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foodie-mitra

By definition, entrepreneurs build businesses, hire staff, develop corporate and financial structures and chase profitable growth. But in the best of us there is often a desire to share the rewards of our ideas, research, innovation and exploration, with our communities first and then further afield. We seek opportunities to make a difference, to empower and to enrich, particularly in times of strife. With Covid-19 seeing communities and businesses struggle through lockdowns and enforced closures, there has never been a better time for business leaders to come together to help support communities and reach out to small businesses and help them recover.

The simple act of shopping for food essentials has been disrupted forever by the pandemic. Enforced global lockdowns are headline news but the need to feed your family is personal. In many countries supermarkets and restaurants delivering food has been part of the retail landscape for years, but not in South East Asian countries, including Sri Lanka, where daily grocery shopping from independent stores and markets is commonplace, as is eating in local restaurants or collecting take out. Covid-19 has had a detrimental effect on many food vendors’ livelihoods, especially those in more remote cities and rural communities, where establishing a distribution network is not cost effective.

To this backdrop, Foodie was born. As an innovator, I strive to see the gap, the place where technology can be developed to fill a need. By ordering groceries online from local businesses and favourite meals from restaurants, in an easy, seamless way, some sense of normalcy and control can be returned to the individual, while also throwing small vendors a lifeline. Mitra used modern technologies like Flutter and Java Spring Boot to rapidly develop an app to bridge the gap between vendors and consumers. Vendors simply register their business and consumers download the app for seamless access to groceries stores and local restaurants. Goods are delivered to the door and payment made in the app or cash on delivery.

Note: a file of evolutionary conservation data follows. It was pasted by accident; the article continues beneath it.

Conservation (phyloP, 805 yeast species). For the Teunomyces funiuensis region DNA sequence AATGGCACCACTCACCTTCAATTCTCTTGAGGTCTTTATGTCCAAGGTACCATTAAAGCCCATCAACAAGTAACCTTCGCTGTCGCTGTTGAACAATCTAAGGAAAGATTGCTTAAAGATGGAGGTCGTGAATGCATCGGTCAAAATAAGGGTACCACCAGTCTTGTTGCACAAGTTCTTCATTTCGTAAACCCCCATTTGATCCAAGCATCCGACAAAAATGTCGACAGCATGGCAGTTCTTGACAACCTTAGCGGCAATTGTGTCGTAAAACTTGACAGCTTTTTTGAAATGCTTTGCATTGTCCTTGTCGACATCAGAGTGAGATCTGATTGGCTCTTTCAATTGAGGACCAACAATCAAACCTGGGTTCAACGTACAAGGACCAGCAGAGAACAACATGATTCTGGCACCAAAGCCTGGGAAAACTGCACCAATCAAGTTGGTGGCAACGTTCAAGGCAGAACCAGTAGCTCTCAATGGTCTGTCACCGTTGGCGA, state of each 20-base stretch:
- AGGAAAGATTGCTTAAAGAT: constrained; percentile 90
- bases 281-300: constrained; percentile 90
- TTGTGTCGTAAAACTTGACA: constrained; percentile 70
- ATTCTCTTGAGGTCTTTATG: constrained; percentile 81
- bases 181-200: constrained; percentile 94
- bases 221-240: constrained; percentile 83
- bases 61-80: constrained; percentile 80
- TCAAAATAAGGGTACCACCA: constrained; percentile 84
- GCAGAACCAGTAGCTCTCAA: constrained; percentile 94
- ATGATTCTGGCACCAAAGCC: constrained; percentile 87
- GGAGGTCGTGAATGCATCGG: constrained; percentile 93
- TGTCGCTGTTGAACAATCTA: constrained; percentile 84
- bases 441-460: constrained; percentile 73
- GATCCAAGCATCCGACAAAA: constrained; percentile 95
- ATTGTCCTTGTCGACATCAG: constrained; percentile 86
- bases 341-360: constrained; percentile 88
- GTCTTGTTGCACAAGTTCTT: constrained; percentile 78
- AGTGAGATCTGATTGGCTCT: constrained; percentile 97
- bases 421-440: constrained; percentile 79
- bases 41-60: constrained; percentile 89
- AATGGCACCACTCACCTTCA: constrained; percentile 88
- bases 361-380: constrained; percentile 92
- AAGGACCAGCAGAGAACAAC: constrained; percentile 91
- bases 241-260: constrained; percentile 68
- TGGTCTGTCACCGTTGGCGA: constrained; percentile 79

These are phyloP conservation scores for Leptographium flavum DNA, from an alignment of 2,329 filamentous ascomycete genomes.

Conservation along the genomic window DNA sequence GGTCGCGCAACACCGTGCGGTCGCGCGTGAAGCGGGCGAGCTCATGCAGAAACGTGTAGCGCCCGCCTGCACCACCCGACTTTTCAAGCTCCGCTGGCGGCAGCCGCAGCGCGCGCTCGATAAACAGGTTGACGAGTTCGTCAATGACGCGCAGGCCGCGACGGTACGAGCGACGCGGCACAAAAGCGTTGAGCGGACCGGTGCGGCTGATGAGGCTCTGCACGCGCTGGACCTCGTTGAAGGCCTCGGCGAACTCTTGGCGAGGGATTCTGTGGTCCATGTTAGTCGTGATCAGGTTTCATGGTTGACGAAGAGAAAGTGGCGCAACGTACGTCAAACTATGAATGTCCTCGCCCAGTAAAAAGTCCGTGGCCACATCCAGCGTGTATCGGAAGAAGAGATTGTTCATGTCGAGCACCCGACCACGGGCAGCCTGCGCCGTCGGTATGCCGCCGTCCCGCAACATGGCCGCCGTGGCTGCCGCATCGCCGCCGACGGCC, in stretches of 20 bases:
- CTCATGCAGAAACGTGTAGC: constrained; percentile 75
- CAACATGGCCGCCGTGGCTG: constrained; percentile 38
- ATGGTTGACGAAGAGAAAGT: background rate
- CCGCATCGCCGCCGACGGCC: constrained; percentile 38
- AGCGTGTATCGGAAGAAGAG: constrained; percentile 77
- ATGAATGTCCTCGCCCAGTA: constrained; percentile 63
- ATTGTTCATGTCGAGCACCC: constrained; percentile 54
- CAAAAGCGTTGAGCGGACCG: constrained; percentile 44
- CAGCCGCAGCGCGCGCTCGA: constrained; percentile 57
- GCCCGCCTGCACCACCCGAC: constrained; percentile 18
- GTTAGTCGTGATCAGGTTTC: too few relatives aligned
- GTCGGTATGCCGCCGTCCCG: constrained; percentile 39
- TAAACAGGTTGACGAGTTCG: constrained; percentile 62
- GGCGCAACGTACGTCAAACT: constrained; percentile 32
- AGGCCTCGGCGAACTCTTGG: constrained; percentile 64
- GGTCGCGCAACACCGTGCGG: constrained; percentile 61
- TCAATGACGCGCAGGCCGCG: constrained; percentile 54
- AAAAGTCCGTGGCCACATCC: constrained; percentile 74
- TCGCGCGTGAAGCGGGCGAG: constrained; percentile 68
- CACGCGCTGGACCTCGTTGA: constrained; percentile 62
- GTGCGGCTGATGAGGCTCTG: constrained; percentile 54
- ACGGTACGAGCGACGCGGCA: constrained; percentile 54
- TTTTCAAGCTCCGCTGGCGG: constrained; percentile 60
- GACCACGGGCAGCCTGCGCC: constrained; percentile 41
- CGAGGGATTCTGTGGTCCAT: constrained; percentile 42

Initially we approached the banks to allow for seamless funding of purchases, but their inherent bureaucracy forced us to be more creative. So, we approached YouCAB, one of the largest taxi and vehicle hire services in Sri Lanka. Their passenger services had dried up during lockdown and they were looking for new revenue streams. We also approached Mahela Jayawardena and Kumar Sangakkara for investment capital. They have long invested in food-based enterprises and saw the project as an opportunity to help small vendors. They joined us as equity partners.

We worked with YouCAB to enhance their systems to integrate with, and support the new app, initially in Kandy and surrounds. Foodie is available free for consumers from the Appstore, and we took the decision not to make any charge to the small businesses and restaurants that register. This way we are helping to restore their link with existing customers and bring in new business, whilst delivering enhanced, and importantly safe, retail choices throughout Sri Lanka at zero cost. We chose to make Foodie a non-profit app in Sri Lanka from a strong sense of social responsibility, that desire to give something back that launched the project. Foodie has worked so well, we are keen to partner with innovators globally, starting with Indonesia, Bangladesh and South Africa.

Entrepreneurs gain so much by bringing their expertise to joint ventures, building strong working relationships and mutual respect with business leaders, whilst at the same time driving digital enablement. I believe collaborative empowerment and innovation are the keys to unlocking the challenges of a post Covid-19 world.
Thank you & stay safe.

Dr Ashok Suppiah
Founder & CEO Mitra Group